This novel tells the story, as promised in the final pages of Poppy, of how the courageous deer mouse met and married her husband Rye. Picking up Poppy's story after her victory over Mr. Ocax the owl, Avi chronicles her quest to find her late fiancé's family and tell them of his death in Mr. Ocax's claws. The couple meet early in her journey, but their growing love is temporarily thwarted by Rye's imprisonment within the lodge of cliché-spouting, indefatigably eager beavers. He is also hindered by his fears that he can't live up to Poppy's memories of Ragweed, who was Rye's sometimes admired, sometimes despised older brother. Unfortunately, the mouse's conflicting feelings about his brother are never clearly resolved, and Rye remains a less-developed character than Poppy, whose growth from timid to brave is one of the previous book's chief delights. Poppy and Rye also loses steam during a distracting subplot featuring Ereth the porcupine's cranky (and unrequited) love for Poppy, but it will still appeal to fans of the first book. Beth Wright.




In this sequel to Poppy, a Youth Editors' Choice '95, the intrepid deer mouse Poppy persuades her curmudgeonly porcupine friend Ereth to accompany her on a trek to tell Ragweed's family how her beloved golden mouse had met an untimely death. Although Ereth grumbles his way west, the pair eventually reach "The Brook," where the golden mouse family lives, only to discover that the family has been forced to move because the brook has been dammed by beavers ("Canad and Co. 'Progress Without Pain,' that's our motto"), and the mouse family's home has been flooded. With Poppy's planning and help, the golden mice manage to defeat the beavers, driving them away and breaking the dam. In the process, Poppy and Rye, Ragweed's brother, fall in love. The battle against the beavers is exciting: Rye is captured sneaking into the beavers' lodge and held prisoner; Poppy makes her way by raft to the lodge and enters through a vent hole and almost drowns as she escapes. As he took on the politics of power in Poppy, Avi here tackles the advance of progress for the sake of progress, no matter the consequences. With the exception of Poppy and Ereth, characters lack the fine development of those in the first book, but Poppy's fans will welcome her return and cheer her on in her new adventure. —Sally Estes.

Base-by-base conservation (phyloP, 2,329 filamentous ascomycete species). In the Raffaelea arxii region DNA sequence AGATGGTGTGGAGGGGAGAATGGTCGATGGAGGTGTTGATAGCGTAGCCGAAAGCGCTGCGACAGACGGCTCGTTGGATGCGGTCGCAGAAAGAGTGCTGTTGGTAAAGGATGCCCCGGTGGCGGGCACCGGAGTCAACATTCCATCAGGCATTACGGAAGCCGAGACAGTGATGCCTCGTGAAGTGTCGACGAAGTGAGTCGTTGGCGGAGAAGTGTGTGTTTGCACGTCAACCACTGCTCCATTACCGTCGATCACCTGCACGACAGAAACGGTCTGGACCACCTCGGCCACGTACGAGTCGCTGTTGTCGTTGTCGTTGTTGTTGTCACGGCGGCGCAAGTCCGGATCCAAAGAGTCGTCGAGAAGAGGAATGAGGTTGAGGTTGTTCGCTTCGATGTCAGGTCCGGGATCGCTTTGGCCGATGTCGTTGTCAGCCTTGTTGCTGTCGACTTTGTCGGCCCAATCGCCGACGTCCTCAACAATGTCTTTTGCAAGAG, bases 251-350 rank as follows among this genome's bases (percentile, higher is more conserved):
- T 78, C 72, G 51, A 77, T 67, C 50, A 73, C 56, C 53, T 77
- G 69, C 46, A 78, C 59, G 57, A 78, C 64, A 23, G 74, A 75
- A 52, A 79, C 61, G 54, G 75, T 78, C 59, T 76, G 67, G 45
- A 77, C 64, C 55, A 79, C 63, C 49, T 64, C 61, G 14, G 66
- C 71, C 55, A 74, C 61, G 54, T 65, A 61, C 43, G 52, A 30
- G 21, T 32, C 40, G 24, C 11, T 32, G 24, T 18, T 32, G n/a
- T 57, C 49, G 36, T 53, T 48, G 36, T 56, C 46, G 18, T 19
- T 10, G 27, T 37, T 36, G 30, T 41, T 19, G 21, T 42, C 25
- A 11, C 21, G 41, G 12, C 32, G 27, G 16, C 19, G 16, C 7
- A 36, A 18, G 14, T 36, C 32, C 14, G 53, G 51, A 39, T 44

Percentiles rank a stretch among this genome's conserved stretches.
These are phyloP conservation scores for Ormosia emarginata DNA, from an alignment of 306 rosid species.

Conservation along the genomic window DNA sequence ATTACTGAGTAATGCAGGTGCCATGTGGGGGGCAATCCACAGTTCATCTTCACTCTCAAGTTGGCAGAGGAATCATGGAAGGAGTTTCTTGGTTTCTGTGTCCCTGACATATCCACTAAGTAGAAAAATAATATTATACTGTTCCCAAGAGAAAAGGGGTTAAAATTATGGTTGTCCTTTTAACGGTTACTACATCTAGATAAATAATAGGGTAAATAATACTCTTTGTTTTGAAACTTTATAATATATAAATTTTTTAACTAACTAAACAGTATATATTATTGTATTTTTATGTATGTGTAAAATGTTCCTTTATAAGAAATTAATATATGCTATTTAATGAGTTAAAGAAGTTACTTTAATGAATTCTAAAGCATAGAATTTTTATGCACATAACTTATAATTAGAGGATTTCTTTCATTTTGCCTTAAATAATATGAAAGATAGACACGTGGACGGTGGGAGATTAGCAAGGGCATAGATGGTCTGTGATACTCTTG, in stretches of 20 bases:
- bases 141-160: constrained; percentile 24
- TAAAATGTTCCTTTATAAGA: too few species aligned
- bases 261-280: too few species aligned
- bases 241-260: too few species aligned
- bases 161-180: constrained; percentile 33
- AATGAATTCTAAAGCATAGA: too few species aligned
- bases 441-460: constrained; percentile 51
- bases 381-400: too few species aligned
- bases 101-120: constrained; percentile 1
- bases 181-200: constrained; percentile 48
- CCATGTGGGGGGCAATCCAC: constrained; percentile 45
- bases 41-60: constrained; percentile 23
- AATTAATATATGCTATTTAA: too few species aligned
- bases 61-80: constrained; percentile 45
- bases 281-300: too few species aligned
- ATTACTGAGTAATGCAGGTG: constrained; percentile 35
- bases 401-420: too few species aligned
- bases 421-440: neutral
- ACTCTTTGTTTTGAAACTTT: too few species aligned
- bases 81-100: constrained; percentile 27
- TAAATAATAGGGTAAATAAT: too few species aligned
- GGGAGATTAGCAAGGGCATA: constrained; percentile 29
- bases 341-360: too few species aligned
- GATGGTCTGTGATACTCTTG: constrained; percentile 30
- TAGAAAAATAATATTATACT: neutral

Fans of Avi's Poppy will find this sequel an entertaining read. As readers of the first story will remember, Poppy was determined to find the family of her deceased fiancé Ragweed and let them know of his death. Poppy and Rye details Poppy's journey to the home of Ragweed's parents with her irascible porcupine friend Ereth. Avi delivers a romantic adventure to his audience when Poppy finds herself falling in love with Ragweed's younger brother Rye while at the same time helping his family survive the encroachment of a band of industrious beavers. The beavers are led by Caster P. Canad, who tosses mottoes and slogans around in the same manner that Ereth spews his opinions. Canad's "progress without pain" campaign to dam The Brook where the golden mice live leaves Rye's family fighting to survive as their home and resources are flooded. Poppy and Rye use their wits and bravely defend the rights of the golden mice to maintain their home against the more powerful beaver population. The fast-paced and dramatic fight for survival against the beavers provides a climax young readers will enjoy. Fans of Ereth's alliterative mutterings will not be disappointed either as Avi, once again, has the porcupine spouting some hilarious expressions. Readers waiting for the answers as to how Poppy and Rye met will be satisfied here. —Maura Bresnahan.